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Bebop Spoken There

Dick Katz: "Carmen [McRae] would say some pretty caustic things but, so what? There aren't any people who don't talk caustically to each other at some time unless they're Mother Teresa." - (Lesley Gourse: Carmen McRae Miss Jazz - Billboard Books 2001, 2020)

Archive.

The Things They Say!

Hudson Music: Lance's "Bebop Spoken Here" is one of the heaviest and most influential jazz blogs in the UK.

Rupert Burley (Dynamic Agency): "BSH just goes from strength to strength".

Postage

11,772 (and counting) posts since we started blogging 12 years ago. 912 of them this year alone and, so far, 49 this month (August 13).

Coming soon ...

August

Saturday 15: Anth Purdy - Prohibition Bar, Pink Lane, Newcastle NE1 5DW. 8:00pm. Free (donations). Purdy’s solo ‘Swing Jazz Guitar’ show. Limited capacity.

Thursday 20: Vieux Carre Jazzmen - The Holystone, Whitley Road, Holystone, North Tyneside NE27 0DA. Tel: 0191 266 6173. 1:00pm. Free.

Maine St. Jazzmen - Sunniside Social Club, 27 Sunniside Rd., Gateshead NE16 5NA. 8:30pm. Free.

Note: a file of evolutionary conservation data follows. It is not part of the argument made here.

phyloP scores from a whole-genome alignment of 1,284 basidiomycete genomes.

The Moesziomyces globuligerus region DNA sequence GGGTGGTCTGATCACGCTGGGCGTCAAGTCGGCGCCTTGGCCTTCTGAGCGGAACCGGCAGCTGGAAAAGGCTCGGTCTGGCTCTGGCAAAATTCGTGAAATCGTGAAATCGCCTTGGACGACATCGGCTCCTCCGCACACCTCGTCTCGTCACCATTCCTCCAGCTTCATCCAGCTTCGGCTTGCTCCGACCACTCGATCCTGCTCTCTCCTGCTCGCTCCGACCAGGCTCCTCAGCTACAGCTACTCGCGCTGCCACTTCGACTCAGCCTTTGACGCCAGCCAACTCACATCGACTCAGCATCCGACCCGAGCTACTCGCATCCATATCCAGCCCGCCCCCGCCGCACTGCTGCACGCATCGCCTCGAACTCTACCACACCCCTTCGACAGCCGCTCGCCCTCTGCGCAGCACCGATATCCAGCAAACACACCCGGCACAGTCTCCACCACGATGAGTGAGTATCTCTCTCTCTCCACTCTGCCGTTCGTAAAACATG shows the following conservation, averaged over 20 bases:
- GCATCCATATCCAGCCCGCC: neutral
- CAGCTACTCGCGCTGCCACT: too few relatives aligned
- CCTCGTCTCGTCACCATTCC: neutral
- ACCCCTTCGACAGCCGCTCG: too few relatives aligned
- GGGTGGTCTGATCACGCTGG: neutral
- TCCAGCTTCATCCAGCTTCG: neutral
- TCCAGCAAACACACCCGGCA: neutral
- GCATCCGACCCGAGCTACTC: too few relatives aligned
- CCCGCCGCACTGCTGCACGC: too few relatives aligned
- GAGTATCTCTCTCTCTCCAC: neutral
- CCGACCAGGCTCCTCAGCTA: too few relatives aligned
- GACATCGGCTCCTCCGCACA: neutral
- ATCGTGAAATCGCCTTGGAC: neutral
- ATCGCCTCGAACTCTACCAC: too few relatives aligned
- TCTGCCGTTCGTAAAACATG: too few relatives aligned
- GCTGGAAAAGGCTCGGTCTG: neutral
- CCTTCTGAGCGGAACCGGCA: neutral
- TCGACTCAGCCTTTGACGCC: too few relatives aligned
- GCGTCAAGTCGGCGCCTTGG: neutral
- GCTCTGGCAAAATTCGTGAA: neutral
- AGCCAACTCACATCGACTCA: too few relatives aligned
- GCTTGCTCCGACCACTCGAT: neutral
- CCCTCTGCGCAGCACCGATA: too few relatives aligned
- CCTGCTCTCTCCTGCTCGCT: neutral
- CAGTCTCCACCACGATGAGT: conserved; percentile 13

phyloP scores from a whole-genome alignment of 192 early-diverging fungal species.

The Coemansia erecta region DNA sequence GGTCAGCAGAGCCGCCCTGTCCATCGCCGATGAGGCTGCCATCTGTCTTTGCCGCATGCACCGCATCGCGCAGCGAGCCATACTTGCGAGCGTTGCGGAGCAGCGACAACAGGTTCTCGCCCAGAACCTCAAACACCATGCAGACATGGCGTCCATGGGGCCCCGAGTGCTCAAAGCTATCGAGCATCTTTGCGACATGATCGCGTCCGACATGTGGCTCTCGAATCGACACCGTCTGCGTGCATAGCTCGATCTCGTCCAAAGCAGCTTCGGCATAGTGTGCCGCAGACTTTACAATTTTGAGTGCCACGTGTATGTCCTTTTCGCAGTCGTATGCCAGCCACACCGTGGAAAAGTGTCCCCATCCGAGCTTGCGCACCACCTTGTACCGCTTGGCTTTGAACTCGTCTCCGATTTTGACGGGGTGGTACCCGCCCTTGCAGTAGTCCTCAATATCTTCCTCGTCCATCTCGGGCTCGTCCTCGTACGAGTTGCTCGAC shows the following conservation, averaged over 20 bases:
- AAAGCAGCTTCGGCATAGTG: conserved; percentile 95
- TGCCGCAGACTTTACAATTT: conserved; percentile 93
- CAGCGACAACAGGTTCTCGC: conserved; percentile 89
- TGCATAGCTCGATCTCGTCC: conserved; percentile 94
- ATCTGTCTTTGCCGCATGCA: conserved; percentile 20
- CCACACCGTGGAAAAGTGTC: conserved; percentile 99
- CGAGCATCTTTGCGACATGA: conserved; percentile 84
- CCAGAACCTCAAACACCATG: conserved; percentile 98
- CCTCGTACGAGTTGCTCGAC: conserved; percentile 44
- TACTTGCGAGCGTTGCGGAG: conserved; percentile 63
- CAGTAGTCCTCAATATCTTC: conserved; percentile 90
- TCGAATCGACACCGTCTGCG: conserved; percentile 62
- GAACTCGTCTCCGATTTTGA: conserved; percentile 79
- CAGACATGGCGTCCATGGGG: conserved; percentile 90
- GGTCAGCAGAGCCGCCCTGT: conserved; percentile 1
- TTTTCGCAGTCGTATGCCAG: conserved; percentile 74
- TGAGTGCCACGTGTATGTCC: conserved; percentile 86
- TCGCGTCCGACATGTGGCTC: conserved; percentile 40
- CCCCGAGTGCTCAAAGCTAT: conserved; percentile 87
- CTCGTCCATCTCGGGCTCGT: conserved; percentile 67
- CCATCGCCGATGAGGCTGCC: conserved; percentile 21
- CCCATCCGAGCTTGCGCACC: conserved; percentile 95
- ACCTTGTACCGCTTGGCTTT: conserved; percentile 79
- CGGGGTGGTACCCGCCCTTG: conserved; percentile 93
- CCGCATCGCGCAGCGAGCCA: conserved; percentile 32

Friday 21: Lindsay Hannon - Prohibition Bar, Pink Lane, Newcastle NE1 5DW. 9:00pm. Free (donations). Limited capacity.

Thursday, October 15, 2009

Maine Street Jazzmen @ Rosie Malone's South Shields.

Mick Hill (tpt), Iain McAulay (tmb), Jim McBriarty (clt), Malcolm Armstrong (pno), Alan Rudd (bs), Tommy Graham (dms), Olive Rudd (vcl).
When I pass through the (hypothetical) bat wing doors of 'Rosie's' waterfront (ish) saloon I am drawn to evoke the memory of Earthquake McGoon's back in ole 'Frisco in the 1950's when the music was provided by Turk Murphy or maybe the Firehouse Five + 2. Not that I was ever in Mr. McGoon's establishment or indeed in Frisco - save in my dreams - but Rosie Malone's has that feel about it.
That feeling was amplified by today's edition of the Maine Streeters - a whole different ballgame! This was thanks to Mick Hill who added the vital missing ingredient - a trumpet in the front line.
They sounded great with everyone seemingly inspired by Mick's punchy lead that made for good solos all round.
Olive, needless to say, was in fine voice - with such good stuff going on around her, how could she not be?
Bill Shaw equated Malcolm Armstrong with Ralph Sutton and he wasn't far wrong. Iain McAulay blew some fine trombone and Jim was as urbane as ever on clarinet.
Alongside Malcolm, Alan and Tommy ensured that the ship stayed on course.
When Herbie went on holiday he left behind him a band. When he returns next week he'll find he has a BAND!
Lance.

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